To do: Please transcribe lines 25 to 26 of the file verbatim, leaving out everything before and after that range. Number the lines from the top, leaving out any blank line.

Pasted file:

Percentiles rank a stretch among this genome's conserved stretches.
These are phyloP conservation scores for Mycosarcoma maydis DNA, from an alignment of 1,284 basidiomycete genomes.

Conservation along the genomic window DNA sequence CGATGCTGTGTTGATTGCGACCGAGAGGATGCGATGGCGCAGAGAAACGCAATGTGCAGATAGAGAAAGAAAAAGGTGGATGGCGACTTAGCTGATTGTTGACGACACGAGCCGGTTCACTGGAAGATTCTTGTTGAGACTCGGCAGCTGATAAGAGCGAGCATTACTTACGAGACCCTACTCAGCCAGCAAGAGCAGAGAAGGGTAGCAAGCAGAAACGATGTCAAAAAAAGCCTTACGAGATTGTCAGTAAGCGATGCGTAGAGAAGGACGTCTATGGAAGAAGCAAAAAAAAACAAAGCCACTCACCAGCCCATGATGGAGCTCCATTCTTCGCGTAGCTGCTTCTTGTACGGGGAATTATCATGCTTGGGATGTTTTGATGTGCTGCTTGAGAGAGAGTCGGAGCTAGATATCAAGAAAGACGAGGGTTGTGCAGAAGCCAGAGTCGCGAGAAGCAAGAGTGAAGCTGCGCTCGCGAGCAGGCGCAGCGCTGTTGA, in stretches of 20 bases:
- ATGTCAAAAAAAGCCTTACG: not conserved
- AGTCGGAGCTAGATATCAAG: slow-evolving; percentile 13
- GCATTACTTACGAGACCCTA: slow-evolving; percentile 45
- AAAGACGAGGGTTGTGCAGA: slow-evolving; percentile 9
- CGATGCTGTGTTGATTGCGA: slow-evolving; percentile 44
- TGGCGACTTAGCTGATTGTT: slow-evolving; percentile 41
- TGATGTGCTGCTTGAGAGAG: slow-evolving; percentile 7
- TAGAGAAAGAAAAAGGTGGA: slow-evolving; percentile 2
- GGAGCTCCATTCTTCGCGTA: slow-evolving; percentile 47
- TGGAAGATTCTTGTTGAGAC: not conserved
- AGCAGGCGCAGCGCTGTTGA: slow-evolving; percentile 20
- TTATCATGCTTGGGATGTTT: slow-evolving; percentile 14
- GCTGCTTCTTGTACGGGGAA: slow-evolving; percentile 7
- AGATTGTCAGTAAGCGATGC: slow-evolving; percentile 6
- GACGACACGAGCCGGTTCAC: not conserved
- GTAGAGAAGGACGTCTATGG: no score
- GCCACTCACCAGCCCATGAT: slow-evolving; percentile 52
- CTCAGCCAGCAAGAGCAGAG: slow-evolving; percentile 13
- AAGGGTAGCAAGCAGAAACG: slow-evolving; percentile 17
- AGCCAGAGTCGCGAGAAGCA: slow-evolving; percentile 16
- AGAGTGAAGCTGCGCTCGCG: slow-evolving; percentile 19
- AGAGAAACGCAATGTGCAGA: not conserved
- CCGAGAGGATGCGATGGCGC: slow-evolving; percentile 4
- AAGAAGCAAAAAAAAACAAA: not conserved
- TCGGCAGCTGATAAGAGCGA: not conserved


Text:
- AGAGAAACGCAATGTGCAGA: not conserved
- CCGAGAGGATGCGATGGCGC: slow-evolving; percentile 4